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NICE guidelines for management of chronic pain published 7th April 2021

Non-pharmacological management of chronic primary pain

Exercise programmes and physical activity for chronic primary pain

1.2.1Offer a supervised group exercise programme to people aged 16 years and over to manage chronic primary pain. Take people's specific needs, preferences and abilities into account.

1.2.2Encourage people with chronic primary pain to remain physically active for longer-term general health benefits (also see NICE guidelines on physical activity and behaviour change: individual approaches).

For a short explanation of why the committee made these recommendations and how they might affect practice, see the rationale and impact section on exercise programmes and physical activity for chronic primary pain .

Full details of the evidence and the committee's discussion are in evidence review E: exercise for chronic primary pain.

 

Exercise programmes and physical activity for chronic primary pain

Recommendations 1.2.1 and 1.2.2

Why the committee made the recommendations

Evidence from many studies showed that exercise reduced pain (23 studies) and improved quality of life (22 studies) compared with usual care in people with chronic primary pain. Benefit was seen for both short‑ and long‑term follow up and was consistent across different types of exercise. Most of the evidence was for professionally led supervised group exercise and for women with fibromyalgia or people with chronic neck pain. As there was no evidence to suggest that effectiveness differed for types of chronic primary pain, it was agreed there was no reason this evidence could not apply for the whole review population. There was limited evidence comparing different types of exercise with each other although, from what was available, there was minimal difference between the types. The committee agreed the most appropriate type of exercise may depend on the type of pain. For these reasons, the committee did not specify what type of exercise should be used, and agreed it could be any of the types included in the studies reviewed (cardiovascular, mind–body, strength, or a combination of approaches).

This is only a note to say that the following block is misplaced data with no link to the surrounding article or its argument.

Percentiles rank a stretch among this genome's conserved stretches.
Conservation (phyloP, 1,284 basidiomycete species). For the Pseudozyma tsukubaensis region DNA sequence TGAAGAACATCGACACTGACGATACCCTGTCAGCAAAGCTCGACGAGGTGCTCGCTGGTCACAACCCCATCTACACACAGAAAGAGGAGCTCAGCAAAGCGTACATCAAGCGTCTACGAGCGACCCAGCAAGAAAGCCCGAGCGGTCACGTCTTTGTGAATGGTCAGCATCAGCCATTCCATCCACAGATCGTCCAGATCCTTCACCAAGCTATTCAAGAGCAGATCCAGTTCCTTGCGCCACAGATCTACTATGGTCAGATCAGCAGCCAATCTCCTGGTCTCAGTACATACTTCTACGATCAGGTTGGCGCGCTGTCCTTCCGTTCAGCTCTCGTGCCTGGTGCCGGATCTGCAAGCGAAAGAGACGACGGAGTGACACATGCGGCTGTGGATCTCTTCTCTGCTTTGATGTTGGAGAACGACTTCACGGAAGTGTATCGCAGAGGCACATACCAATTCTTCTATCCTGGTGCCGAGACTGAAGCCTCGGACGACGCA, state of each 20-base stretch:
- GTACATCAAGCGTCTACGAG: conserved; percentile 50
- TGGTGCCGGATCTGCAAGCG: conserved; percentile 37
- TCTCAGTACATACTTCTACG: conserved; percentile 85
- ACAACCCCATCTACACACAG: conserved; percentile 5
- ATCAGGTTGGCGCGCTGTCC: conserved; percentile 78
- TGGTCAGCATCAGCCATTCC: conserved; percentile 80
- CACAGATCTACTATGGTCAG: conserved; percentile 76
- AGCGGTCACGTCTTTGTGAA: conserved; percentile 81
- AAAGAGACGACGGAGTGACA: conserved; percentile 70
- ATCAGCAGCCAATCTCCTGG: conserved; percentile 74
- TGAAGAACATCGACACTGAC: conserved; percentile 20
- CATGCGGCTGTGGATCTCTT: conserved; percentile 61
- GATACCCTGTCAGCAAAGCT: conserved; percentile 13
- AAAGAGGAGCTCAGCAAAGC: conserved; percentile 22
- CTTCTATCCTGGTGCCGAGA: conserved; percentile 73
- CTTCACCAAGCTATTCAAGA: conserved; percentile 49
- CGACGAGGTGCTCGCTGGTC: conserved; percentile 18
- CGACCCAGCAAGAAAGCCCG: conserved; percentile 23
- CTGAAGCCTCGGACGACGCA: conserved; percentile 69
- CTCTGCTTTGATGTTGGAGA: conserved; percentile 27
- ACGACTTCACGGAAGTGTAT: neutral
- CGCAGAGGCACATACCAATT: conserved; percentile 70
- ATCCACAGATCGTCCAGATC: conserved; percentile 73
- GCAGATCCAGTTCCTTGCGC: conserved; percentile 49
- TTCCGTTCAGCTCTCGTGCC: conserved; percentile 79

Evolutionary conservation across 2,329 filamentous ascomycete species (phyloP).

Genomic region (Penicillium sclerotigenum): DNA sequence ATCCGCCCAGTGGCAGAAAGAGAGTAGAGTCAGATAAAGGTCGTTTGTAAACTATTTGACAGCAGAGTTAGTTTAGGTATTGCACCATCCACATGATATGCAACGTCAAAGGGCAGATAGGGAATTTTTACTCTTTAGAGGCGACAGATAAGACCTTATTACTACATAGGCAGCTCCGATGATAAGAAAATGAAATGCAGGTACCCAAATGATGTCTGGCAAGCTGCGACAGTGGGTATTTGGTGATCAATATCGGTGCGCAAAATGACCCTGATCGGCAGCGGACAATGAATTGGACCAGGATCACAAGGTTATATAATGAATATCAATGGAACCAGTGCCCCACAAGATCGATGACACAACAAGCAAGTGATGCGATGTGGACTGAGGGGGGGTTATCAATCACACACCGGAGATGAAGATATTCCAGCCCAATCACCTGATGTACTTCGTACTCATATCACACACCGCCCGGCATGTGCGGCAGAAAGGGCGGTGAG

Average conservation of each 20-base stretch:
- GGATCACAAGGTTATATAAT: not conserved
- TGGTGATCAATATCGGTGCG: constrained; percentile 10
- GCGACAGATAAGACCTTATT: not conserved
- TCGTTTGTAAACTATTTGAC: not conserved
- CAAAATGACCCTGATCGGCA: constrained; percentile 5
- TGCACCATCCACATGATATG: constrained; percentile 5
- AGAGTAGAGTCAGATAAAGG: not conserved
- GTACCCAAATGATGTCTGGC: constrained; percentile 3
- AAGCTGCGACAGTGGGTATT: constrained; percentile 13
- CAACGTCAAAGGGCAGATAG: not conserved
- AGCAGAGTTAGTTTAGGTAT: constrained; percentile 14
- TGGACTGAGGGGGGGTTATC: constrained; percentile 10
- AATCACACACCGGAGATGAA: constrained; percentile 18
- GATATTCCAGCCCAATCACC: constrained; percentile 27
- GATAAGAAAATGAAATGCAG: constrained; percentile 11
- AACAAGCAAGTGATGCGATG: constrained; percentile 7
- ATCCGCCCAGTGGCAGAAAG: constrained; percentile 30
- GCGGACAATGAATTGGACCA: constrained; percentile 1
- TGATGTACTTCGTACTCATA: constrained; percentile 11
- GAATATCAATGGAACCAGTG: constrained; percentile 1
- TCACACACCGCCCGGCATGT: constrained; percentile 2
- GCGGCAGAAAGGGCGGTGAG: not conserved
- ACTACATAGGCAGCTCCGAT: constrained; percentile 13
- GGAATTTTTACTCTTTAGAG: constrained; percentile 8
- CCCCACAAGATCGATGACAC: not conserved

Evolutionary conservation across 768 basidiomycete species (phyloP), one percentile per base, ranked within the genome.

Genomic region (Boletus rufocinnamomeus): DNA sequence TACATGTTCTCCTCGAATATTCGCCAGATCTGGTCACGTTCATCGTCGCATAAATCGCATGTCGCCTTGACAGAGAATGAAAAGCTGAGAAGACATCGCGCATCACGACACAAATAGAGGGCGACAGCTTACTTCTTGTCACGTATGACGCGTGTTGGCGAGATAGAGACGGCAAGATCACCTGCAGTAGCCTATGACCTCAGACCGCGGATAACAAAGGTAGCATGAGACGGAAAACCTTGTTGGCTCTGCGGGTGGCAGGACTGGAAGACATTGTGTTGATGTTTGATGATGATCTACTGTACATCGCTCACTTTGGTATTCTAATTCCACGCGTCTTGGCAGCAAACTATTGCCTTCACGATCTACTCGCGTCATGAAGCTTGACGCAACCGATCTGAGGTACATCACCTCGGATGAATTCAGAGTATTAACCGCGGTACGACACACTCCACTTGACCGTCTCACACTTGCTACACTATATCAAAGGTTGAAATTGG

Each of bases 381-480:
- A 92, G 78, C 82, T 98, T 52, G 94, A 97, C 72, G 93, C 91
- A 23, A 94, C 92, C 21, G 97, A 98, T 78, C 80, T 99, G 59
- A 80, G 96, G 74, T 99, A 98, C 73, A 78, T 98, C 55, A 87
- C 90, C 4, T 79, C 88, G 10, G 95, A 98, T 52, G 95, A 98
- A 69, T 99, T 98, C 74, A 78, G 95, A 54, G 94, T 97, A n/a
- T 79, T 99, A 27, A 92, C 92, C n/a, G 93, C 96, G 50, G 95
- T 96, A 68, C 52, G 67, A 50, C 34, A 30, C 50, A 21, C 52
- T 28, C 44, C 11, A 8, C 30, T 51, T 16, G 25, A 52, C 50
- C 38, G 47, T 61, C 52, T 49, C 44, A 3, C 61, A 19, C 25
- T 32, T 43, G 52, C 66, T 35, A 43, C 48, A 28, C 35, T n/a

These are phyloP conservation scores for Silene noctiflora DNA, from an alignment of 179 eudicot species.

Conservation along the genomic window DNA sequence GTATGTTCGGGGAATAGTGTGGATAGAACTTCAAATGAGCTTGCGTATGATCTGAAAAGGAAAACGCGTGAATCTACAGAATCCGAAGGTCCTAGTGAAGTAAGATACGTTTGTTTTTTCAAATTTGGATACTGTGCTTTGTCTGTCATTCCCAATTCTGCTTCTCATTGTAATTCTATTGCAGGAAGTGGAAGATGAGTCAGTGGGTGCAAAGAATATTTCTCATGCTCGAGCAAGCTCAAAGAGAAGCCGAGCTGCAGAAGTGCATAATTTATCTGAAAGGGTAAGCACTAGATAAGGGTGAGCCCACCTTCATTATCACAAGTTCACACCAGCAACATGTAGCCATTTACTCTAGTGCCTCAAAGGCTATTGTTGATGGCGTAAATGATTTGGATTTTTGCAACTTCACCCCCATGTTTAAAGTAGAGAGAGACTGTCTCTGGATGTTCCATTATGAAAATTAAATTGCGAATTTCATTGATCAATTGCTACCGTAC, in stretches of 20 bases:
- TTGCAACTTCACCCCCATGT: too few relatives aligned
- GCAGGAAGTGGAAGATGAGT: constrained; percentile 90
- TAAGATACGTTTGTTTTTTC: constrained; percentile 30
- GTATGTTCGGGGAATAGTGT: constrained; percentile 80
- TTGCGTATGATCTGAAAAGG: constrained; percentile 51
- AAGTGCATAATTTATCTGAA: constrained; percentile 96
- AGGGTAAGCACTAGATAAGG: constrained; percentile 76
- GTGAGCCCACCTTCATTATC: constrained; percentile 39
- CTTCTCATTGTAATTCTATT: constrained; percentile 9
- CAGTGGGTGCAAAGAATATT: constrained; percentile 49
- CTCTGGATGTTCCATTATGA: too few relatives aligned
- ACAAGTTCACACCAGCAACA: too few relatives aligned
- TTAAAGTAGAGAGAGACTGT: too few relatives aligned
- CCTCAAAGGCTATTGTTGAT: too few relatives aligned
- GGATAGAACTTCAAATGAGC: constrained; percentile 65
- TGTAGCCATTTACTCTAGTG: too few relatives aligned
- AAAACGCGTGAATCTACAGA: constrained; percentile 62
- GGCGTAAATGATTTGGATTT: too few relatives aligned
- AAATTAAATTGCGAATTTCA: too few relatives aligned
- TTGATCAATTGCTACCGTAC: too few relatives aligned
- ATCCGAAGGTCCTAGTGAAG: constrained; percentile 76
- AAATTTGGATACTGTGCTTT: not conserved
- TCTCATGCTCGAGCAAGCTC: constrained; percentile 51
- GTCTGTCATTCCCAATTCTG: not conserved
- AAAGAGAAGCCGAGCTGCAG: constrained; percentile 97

An economic model comparing exercise (all types) with no exercise was developed for this guideline and showed that exercise was likely to be cost effective (both if using only the time horizon of the trials and also when extrapolating the quality of life gain beyond the trials). The analysis used studies in which exercise was predominantly group based. The committee considered the results to be robust, and agreed that the studies used in the model were representative of the whole evidence review. Exercise remained cost effective when the assumed benefits and costs were varied (sensitivity analysis).

There were no negative effects demonstrated except for more people discontinuing from exercise programmes. The committee agreed that people are more likely to continue with exercise if the programme offered suits their lifestyle and physical ability and addresses their individual health needs. They agreed that the choice of programme as well as the content should take into account people's abilities and preferences. This might include providing individual exercise advice for different members of a group.

The committee's experience was that many people with chronic primary pain find it difficult to be physically active. The committee agreed that it is important for these people to continue to be physically active after a formal exercise programme ends, but the type of physical activity should be sustainable for the person.

How the recommendations might affect practice

The types of exercise programmes currently offered vary from place to place, often determined by the needs of the local population. In areas where supervised group exercise is currently not provided, implementing the recommendation will lead to increased resource use.

The committee discussed that if costs are incurred by engaging in physical activity after a formal exercise programme ends, this would be a personal cost for people with chronic primary pain, and would not fall to the NHS.

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